Melbourne is Red - Melbourne, February 17
Fours and sixes, glitz and glamour; cricket is in the entertainment business and T20 is its crown jewel. That's the theory, anyway. As it was, the most thrilling T20 offering of the year came in the final of the Big Bash where Melbourne Renegades somehow denied neighbours Melbourne Stars in a dramatic climax to a season that needed a grandstand finish following a largely forgettable tournament. The Stars looked home and dry when cruising to 93-0 in reply to the Renegades' modest total of 145-5 but what followed was the stuff of nightmares. 53 required from 43 balls with 10 wickets in hand should have been a walk in the park for the Stars but in the end they lost 7-39 as excellent defensive bowling proved too savvy for some brainless and panic-stricken batting. It wasn't the fours and sixes we were promised but there was no doubting its entertainment value. T20 had delivered at yet again.
Morgan leads the way again – Old Trafford, June 18
When Eoin Morgan took over as captain of England’s ODI team he was tasked with reshaping the dynamics of cricket in this country and its approach to the limited-overs forms of the game. It helped that he had the perfect ally in coach Trevor Bayliss – a white-ball innovator himself – but Morgan must take the plaudits for empowering his players and allowing them the freedom to produce their best out on the field. His own batting led the way; clever, fearless and, in the summer of 2019, very, very powerful. In a competition that saw the likes of Ben Stokes and Jofra Archer steal the limelight, it was only fair that Morgan enjoyed in his day in the sun when blasting 148 from only 71 balls against Afghanistan. It was an innings of brutal brilliance, so typical of Morgan’s England and the cricket they had produced in the four years prior to claiming World Cup glory on that unforgettable Sunday at Lord’s.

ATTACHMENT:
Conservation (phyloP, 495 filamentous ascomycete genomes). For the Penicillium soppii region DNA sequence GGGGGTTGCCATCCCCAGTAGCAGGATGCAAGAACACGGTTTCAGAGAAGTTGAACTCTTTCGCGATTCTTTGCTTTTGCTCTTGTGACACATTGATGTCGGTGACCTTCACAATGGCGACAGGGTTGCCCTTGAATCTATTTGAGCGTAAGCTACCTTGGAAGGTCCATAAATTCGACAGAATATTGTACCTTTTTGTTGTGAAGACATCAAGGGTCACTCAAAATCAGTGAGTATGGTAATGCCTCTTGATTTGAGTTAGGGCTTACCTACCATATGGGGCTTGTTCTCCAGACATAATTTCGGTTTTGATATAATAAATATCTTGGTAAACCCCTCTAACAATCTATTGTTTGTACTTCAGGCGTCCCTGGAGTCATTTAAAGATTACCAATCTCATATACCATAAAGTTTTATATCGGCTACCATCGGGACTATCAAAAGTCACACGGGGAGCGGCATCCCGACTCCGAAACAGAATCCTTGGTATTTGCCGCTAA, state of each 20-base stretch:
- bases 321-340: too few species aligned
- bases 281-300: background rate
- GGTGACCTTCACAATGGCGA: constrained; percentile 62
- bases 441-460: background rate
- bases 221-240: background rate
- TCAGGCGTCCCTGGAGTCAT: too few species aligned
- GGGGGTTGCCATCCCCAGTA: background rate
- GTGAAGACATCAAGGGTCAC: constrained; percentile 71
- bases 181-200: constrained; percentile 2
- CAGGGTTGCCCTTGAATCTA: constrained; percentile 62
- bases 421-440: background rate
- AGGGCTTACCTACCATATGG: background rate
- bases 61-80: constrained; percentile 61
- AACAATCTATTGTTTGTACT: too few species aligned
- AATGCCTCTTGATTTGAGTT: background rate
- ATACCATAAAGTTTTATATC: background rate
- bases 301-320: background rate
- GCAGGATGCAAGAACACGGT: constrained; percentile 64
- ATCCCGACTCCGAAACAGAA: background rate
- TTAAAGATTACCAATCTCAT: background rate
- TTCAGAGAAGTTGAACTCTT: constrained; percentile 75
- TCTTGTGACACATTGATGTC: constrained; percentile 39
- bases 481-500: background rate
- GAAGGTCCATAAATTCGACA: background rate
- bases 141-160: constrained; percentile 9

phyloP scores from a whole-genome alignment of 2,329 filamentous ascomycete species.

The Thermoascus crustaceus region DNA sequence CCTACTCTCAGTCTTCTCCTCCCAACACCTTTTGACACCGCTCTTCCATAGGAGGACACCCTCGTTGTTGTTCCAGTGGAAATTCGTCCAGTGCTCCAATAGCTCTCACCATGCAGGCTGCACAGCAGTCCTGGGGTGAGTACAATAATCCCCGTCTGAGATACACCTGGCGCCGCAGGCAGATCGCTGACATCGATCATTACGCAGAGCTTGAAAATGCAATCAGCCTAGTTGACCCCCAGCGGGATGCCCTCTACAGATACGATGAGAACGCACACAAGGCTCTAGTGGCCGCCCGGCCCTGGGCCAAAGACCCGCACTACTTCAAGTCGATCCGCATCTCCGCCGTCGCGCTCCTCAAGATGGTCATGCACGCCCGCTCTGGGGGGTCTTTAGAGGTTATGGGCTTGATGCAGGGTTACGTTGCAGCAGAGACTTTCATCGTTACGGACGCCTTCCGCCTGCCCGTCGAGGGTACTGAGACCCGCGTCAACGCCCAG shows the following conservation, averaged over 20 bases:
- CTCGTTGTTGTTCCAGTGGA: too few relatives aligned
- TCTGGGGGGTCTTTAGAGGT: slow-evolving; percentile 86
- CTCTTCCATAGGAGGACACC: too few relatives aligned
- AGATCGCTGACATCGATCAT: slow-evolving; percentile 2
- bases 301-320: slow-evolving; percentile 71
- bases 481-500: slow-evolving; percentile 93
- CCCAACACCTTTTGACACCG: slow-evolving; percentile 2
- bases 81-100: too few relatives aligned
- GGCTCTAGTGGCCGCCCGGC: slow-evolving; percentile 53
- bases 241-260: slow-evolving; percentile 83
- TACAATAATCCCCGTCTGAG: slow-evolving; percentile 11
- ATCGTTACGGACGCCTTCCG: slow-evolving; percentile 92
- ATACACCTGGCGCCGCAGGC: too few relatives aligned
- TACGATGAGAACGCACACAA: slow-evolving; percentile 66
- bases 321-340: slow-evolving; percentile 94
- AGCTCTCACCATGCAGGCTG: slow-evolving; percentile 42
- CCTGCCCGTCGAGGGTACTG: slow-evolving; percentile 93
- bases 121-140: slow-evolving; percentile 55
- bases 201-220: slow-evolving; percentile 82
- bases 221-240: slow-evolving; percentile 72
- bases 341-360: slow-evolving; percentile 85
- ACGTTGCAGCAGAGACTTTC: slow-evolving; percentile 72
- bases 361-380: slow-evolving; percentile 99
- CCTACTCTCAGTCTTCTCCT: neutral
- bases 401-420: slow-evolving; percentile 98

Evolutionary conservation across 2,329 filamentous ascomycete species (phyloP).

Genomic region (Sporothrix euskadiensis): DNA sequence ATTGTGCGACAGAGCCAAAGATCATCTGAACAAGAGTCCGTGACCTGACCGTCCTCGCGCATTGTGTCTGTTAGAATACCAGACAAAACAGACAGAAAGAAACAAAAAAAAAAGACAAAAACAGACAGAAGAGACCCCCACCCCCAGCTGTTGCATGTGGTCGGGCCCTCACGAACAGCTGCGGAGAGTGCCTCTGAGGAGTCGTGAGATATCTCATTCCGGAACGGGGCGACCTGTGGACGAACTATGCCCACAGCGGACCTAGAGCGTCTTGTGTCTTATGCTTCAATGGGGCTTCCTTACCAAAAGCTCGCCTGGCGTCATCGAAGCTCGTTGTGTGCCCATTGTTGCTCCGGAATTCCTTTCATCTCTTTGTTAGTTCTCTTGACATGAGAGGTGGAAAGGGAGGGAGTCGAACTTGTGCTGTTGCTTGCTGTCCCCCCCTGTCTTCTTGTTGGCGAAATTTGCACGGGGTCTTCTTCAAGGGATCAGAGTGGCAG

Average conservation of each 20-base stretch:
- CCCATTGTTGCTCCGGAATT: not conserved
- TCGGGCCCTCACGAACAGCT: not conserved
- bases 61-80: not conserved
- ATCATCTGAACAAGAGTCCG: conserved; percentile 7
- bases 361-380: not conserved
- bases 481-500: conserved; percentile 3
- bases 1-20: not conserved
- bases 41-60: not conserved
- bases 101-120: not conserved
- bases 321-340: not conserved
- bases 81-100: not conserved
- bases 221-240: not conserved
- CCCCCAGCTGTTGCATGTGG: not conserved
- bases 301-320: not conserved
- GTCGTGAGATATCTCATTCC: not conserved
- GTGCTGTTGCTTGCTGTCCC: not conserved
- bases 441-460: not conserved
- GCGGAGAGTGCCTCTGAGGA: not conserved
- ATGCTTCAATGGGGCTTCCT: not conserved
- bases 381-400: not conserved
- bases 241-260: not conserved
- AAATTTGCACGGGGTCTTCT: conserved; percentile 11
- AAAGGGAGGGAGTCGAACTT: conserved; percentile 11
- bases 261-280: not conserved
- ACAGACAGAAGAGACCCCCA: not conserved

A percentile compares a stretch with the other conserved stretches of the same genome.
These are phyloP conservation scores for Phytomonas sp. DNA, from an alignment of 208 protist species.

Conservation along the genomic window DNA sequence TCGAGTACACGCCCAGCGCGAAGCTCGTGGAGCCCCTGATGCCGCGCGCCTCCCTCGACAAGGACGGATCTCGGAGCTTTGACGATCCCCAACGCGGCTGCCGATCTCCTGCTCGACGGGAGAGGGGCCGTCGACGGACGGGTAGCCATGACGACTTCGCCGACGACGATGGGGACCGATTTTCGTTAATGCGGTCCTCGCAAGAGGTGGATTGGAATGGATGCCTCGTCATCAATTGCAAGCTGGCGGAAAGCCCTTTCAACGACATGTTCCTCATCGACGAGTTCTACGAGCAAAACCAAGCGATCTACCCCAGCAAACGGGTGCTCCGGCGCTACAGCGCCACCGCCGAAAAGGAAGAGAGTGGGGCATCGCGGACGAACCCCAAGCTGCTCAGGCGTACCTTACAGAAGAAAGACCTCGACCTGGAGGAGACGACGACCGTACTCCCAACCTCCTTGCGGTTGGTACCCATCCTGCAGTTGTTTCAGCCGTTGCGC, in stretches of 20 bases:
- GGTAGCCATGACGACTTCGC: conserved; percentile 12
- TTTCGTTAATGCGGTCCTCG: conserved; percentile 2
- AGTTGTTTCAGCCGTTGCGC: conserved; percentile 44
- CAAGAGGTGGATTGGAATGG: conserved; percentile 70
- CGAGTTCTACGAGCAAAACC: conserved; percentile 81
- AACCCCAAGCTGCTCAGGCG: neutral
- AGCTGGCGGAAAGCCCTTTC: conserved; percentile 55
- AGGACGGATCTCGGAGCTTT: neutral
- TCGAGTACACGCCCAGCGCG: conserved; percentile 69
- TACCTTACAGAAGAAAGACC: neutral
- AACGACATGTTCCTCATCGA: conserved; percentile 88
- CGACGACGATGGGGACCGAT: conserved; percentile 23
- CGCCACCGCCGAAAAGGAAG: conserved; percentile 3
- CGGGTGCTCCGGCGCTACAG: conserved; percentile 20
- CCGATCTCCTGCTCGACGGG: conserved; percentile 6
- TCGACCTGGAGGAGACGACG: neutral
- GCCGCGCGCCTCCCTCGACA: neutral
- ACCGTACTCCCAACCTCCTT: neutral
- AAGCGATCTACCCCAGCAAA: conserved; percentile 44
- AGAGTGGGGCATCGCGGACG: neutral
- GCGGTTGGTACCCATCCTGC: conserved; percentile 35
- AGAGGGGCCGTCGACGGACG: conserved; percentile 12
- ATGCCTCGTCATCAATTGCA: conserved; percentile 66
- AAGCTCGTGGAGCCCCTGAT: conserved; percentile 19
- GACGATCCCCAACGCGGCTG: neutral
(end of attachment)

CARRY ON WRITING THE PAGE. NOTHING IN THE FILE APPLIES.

England prevail in World Cup final for the ages - Lord's, July 14
Four years of planning and preparation and it all came down to one day. England’s date with destiny had finally arrived and all that was standing in their way was New Zealand, perennial underdogs and expected to play nothing more than a supporting role as England took centre stage. When the Kiwis stuttered to 241 all appeared to be going to script but a fired-up Lockie Ferguson ensured England were never able to find any momentum and when Jos Buttler was dismissed with little more than five overs to go, England were still 46 runs from their target. Thankfully, Ben Stokes produced his first of two stellar innings that would light up the English summer, hauling England to a tie and forcing a Super Over that proved to be the most cruel and dramatic final acts imaginable. When Martin Guptill needed two from the final ball of the Super Over, his whip to midwicket was hit so sweetly that he wasn’t able to beat Jason Roy’s throw when desperately trying to make the second run needed to secure victory for New Zealand. As it was, he and New Zealand were short, by the ‘barest of margins,' as Ian Smith so brilliantly called it on commentary. New Zealand deserved so much better. Instead, it was heartbreak and despair while for England, it was joy and ecstasy.